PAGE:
June 18, 2012 at 7:46 AM ET
Two hundred miles per hour. That is the realm of Indy cars. A handful of ultra-exotic sports cars have also achieved the benchmark, but their price tags make most of them as unattainable as an Indy car.
So when Ford’s hot-rod tuners in the company’s Special Vehicles Team told the late Carroll Shelby that the 2013 Ford Shelby GT500 would achieve 200 mph, he could scarcely believe it. Shelby, who won the 24-hour sports car race at Le Mans as a driver, team owner and car builder, knew that doubling speed from 100 mph to 200 mph takes four times the power.
In fact, after an initially giddy reaction to the news, Shelby — whose health was then precarious — began to suspect the guys might be trying to send him off with a smile on his face. After considering the difficulty of actually achieving 200 mph in a production Mustang with a list price starting at $54,000, Shelby called chief engineer Jamal Hameedi with a question. “You weren’t bull@!$%#ting me about the 200 mph, were you?” Shelby growled, recalled Hameedi.
He wasn’t. At the Nardo test track in Italy, Ford’s test driver recorded an official top speed of 202 mph. In a factory-built Mustang.
Car and Driver magazine technical editor Don Schroeder died in 2000 attempting 200 mph in a modified Mercedes-Benz on a similar test track in Texas. Above 150 mph, cars cease to be pure land vehicles and move into the realm of low-flying aircraft.
At the media introduction of the GT500 at the Road Atlanta racetrack in Georgia, Ford was clearly concerned about the car’s stupendous speed potential. The test cars were equipped with roll bars and five-point racing seat belts. Additionally, speed was restricted by a wall of cones on the back straight that forced a stop from about 155 mph. And we were prevented from driving at all on the front straight.
Still, it was enough to experience the car’s astonishing power. And its even more astonishing ability to meter that power out and put it onto the ground manageably. Certainly, until Ford introduced the Boss 302 last year, there was nothing to suggest that the company could corral the incredible 662 horses in the GT500’s supercharged stable.
But the car is docile on the street, with only a slightly stiffer clutch pedal to betray the extra power under the hood. This absolutely is a car that anyone who can drive a manual transmission could use for commuting to work without feeling beaten up by a stiff suspension.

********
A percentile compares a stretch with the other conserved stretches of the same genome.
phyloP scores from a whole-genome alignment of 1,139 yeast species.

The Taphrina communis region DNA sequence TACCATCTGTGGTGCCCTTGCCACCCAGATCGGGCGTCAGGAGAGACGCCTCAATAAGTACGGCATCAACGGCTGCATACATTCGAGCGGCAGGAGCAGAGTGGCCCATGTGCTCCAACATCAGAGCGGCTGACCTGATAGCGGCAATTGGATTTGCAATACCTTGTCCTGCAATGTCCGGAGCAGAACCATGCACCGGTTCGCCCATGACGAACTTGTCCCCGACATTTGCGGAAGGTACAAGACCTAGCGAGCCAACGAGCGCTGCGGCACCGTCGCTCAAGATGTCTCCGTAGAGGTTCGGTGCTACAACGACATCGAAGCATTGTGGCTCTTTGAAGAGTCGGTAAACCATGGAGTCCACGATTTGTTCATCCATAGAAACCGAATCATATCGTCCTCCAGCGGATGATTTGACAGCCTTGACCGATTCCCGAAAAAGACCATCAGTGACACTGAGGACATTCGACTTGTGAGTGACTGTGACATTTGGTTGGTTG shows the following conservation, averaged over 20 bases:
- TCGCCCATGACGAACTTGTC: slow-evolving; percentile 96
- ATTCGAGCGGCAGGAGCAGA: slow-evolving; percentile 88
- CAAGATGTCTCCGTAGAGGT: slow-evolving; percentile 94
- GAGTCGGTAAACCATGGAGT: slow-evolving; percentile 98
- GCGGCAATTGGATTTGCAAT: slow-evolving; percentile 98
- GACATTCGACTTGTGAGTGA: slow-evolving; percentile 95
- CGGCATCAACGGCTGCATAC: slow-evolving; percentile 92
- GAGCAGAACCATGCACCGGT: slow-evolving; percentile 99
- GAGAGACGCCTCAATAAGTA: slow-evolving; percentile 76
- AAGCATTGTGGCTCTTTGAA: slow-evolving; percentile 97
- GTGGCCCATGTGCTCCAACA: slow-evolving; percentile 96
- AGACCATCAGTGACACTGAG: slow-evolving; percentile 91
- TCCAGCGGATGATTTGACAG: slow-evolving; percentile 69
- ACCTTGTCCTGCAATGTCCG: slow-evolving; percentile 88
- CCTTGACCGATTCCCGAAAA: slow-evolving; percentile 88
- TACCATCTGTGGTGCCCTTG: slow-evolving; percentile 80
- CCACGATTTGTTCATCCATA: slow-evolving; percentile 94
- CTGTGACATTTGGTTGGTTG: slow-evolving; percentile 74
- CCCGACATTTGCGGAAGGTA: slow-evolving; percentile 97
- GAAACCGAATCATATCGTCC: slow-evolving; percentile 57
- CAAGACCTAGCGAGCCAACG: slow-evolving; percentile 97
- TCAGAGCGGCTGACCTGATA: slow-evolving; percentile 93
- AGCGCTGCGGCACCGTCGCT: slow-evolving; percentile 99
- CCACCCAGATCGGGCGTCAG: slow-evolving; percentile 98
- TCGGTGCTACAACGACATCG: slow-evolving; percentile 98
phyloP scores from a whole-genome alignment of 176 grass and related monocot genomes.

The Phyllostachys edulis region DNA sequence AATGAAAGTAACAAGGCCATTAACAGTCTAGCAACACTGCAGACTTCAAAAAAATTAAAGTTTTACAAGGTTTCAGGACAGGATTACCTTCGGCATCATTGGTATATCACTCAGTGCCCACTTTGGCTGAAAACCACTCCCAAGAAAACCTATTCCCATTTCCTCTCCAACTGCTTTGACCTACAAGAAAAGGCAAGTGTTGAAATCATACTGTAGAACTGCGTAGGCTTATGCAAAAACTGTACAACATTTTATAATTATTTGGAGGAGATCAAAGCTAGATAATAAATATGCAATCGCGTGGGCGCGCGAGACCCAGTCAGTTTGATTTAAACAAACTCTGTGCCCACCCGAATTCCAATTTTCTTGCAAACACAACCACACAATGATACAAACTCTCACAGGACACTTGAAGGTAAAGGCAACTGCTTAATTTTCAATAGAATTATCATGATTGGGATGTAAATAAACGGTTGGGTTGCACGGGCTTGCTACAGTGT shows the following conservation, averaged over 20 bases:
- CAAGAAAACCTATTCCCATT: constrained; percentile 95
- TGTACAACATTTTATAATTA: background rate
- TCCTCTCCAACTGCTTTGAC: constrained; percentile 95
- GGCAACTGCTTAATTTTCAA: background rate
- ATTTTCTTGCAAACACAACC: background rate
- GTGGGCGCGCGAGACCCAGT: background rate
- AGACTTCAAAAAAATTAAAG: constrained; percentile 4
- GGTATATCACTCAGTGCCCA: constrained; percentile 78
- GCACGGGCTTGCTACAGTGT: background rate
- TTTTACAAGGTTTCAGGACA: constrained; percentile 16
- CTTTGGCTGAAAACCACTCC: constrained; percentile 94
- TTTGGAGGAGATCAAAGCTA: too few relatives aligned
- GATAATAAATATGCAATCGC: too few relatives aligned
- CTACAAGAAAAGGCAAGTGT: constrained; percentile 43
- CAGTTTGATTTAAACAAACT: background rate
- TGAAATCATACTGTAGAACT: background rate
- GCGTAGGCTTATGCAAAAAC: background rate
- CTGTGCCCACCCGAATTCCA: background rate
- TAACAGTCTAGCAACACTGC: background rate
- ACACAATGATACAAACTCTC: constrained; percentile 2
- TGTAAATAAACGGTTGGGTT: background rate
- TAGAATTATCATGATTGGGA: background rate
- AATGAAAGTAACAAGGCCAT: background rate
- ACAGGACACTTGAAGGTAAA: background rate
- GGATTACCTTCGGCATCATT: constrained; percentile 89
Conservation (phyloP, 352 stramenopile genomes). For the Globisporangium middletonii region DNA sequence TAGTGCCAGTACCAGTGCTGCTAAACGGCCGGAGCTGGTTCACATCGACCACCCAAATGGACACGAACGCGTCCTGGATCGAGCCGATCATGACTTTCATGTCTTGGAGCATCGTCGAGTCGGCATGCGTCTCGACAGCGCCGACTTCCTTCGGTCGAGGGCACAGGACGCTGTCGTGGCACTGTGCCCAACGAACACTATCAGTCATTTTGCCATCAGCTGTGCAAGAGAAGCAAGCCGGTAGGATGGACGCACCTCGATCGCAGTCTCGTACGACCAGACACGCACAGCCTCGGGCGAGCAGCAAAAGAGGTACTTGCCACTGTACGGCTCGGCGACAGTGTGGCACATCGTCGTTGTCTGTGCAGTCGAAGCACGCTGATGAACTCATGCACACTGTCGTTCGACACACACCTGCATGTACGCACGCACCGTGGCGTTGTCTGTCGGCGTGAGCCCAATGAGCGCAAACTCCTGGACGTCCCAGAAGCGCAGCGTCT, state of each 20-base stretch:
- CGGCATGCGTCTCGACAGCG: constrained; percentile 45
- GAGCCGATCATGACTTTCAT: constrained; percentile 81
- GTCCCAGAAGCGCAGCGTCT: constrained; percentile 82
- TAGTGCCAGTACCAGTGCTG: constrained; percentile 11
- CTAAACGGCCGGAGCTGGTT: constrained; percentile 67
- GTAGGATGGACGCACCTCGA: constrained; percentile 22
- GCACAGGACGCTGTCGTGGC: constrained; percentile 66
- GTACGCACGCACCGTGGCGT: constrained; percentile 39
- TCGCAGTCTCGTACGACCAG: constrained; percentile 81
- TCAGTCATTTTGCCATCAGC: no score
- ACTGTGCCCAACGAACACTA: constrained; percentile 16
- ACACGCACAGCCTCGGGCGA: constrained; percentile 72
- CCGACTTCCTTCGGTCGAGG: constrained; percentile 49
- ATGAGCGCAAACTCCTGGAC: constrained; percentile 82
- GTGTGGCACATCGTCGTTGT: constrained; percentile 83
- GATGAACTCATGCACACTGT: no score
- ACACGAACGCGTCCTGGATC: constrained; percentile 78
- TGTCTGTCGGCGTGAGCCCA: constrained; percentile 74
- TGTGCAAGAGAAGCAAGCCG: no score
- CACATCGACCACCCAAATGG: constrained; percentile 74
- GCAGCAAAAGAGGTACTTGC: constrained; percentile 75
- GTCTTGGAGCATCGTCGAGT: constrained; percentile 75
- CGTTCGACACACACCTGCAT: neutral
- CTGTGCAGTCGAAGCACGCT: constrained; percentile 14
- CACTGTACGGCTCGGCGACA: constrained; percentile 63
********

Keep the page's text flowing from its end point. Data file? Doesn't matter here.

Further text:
You can thank tricks like a dual-disc clutch pack for keeping clutch pedal effort reasonable, electronically switchable shock absorbers that change to suit driving conditions and a three-level adjustable power steering arrangement that lets you decide how hard it is to turn the wheel.
That clutch pack can withstand the engine’s withering power output during repeated drag strip launches, an activity abetted by an electronic launch control system that lets the driver set the engine rpm to a pre-programmed level — I had good luck with 3,700 rpm — when the clutch is released to launch the car.
An experienced drag racer passed the quarter-mile in 11.7 seconds, while my best time for the day was 12.4 seconds at 120 mph. The Shelby uses a lovely new six-speed manual shifter that somehow marries the short throws and low effort of a Mazda Miata’s shifter with the hefty transmission parts needed to survive the GT500’s prodigious power.
The short throws make it possible to change gears so quickly on the drag strip that it is hard to work the clutch pedal fast enough to keep up on the one-two upshift. Many journalists crunched that gear change, only because they still hadn’t fully depressed the clutch pedal when they jammed the shifter into second gear. OK, I was one of the culprits, but only once.
On the curvy road race circuit, the GT500 proved its ability to make snap changes in direction and to accelerate from corners faster than a political candidate fleeing a voting record. Some of the credit goes to the Goodyear Supercar G2 tires, which were specifically developed to handle this car’s 200 mph terminal velocity.
Despite its enormous Brembo brakes, the Mustang’s mass becomes evident when it is time to slow the car. Hammering into some of Road Atlanta’s slow corners, even after the abbreviated straights, late braking induced brake fade as the pedal dove for the floor, and I used downshifts to slow the car. The car probably just needed its brake fluid bled, which is standard race track service between sessions.
But there are few places where the ability to stop from 200 mph will matter, because there are few places big enough for the GT500 to reach that speed. You might plan a summer vacation to coincide with Speed Weeks at the Bonneville Salt Flats to give it a go, and out there you won’t need to slow down.
Although I haven’t been able to personally verify that the GT500 will go 200 mph, I’ve now driven it enough to confirm that I’d like to give it a try. Until then, we’ll have to trust Ford’s claim that the car will do it. And I don’t think they’re bull@!$%#ting us.
More from msnbc.com business: